Source: Center for Human Rights in Iran
A lawyer representing the families of two detainees who died in custody in Iran after being arrested during protests that erupted across the country in December 2017 is concerned about the fate of current detainees. “How could there be so many suicides in the detention centers without any of the authorities being transparent about it?” attorney Hossein Ahmadiniaz told the Center for Human Rights in Iran (CHRI) on January 20, 2018.
Iranian lawyer Hossein Ahmadiniaz
“The judicial system has been very slow in dealing with the large volume of cases involving recent detentions,” he added. “We hope this will not cause their rights to be violated.”
Continued Ahmadiniaz: “One of my clients is in prison in Sanandaj [Kurdistan Province]. Before being taken away for medical and psychological tests, I felt it was necessary to declare that he is completely healthy.”
“His life is in the hands of the State Prisons Organization and he has no intention of committing suicide,” added Ahmadiniaz. “You never know, he could have an ‘accident.’ This applies to my other clients as well.”
Ahmadiniaz told CHRI he has been denied access to the detention centers where his clients are being held.
“There is a discussion going on right now about organizing an inspection of Evin Prison by members of Parliament from Tehran who are looking into these detentions,” he said. “They want to meet and talk to the detainees.
“The truth is that we are worried about a repeat of the incidents that took place in the Kahrizak detention center [in 2009],” added Ahmadiniaz. “We are worried that every city could witness another Kahrizak.”
In July 2009, dozens of people who were peacefully protesting the disputed result of that year’s presidential election were rounded up and taken to the Kahrizak Detention Center in southern Tehran. According to eyewitnesses, many were tortured.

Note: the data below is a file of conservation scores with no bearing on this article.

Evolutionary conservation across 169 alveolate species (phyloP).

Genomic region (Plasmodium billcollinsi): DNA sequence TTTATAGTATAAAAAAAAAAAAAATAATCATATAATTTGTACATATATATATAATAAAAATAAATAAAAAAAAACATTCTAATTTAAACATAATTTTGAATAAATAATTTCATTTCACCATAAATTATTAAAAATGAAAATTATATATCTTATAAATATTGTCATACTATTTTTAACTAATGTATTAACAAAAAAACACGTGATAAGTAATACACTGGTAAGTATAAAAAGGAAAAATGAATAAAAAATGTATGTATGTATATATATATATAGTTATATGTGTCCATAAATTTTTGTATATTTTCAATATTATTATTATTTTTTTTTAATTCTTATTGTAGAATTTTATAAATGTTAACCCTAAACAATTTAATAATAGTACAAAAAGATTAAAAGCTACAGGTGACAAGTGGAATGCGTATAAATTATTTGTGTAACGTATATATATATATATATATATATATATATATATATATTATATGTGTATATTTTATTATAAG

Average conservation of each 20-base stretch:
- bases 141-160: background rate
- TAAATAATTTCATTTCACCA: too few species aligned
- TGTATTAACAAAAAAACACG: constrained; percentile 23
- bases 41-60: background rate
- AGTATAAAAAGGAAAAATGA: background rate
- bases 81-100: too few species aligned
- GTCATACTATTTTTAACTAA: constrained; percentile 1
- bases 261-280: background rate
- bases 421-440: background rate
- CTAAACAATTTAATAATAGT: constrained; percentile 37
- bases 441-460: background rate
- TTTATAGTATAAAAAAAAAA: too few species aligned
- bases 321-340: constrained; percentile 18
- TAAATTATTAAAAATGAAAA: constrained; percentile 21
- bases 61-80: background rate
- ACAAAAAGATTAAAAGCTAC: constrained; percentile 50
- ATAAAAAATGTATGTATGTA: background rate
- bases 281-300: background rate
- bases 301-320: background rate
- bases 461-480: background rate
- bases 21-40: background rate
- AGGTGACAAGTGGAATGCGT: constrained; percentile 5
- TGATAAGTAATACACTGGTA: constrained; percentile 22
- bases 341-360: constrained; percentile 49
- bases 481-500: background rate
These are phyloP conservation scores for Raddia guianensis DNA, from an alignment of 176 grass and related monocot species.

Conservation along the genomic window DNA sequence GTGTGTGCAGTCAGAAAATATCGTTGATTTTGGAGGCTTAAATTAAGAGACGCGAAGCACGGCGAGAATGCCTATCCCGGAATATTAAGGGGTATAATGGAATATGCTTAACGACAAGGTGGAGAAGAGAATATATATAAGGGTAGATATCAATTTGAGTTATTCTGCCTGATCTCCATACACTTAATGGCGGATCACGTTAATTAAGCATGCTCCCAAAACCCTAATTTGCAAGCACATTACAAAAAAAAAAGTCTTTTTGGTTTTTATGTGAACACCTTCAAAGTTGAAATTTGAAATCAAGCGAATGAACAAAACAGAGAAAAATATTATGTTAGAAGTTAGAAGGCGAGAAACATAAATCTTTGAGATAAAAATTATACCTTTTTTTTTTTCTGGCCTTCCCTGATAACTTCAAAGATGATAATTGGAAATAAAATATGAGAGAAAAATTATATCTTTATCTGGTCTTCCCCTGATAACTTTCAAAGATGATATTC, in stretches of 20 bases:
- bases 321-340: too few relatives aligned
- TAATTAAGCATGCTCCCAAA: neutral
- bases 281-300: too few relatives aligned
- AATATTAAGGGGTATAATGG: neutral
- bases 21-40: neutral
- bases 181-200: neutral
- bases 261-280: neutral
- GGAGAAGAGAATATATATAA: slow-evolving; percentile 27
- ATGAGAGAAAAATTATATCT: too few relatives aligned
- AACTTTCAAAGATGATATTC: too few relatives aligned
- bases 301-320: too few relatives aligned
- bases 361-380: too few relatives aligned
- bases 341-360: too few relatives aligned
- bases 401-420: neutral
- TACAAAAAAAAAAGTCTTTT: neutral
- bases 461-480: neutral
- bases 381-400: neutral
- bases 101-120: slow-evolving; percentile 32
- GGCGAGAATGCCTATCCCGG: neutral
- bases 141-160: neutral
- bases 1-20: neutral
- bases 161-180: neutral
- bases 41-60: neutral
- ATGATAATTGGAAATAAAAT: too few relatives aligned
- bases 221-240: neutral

“There have only been small drops of information so far, which has worried a lot of people,” said Ahmadiniaz. “We hope these inspections don’t stop and that lawmakers from other cities also feel responsible for inspecting prisons in their constituencies.”
The lawyer continued: “If the authorities follow the Criminal Procedure Regulations and the Constitution, many of the existing concerns will go away. What is important is that the rights of the detainees are observed and that they have access to legal counsel and are allowed to have contact with their families, but unfortunately that has not happened so far.”
The families of Sina Ghanbari and Vahid Heydari, who died in detention in early January 2018, have both hired Ahmadiniaz as their lawyer.
Ghanbari, 23, was arrested on December 31, 2017, during protests in Tehran and taken to Evin Prison. A week later, judicial officials claimed he committed suicide in the bathroom of the prison’s quarantine unit on January 6, 2018. His body was delivered to his family on January 9.
Heydari, 22, died in detention at the 12th Police Station in the city of Arak, Central Province, sometime between the end of December 2017 and the beginning of January 2018.
Heydari’s lawyer, Mohammad Najafi, told CHRI that the authorities are trying to cover up the real reason for Heydari’s death by claiming he committed suicide.
“This young man was a protester,” said Najafi. “They arrested him and then they beat and killed him. Now they want to destroy his reputation.”
Ahmadiniaz told CHRI that his clients believe they were wrongfully arrested because the right to peaceful freedom of assembly is guaranteed in Iran’s Constitution.
“I am representing a number of individuals recently detained in Tehran, Kermanshah and Kurdistan, including students,” he said. “Some of them remain in detention.”
“My clients believe that even if they did participate in the protests, they were acting within their rights under the law, which allows peaceful protest,” he added. “Yet they have been accused of acting against national security and participating in illegal gatherings.”
According to Article 27 of the Iranian Constitution, “Public gatherings and marches may be freely held, provided arms are not carried and that they are not detrimental to the fundamental principles of Islam.”
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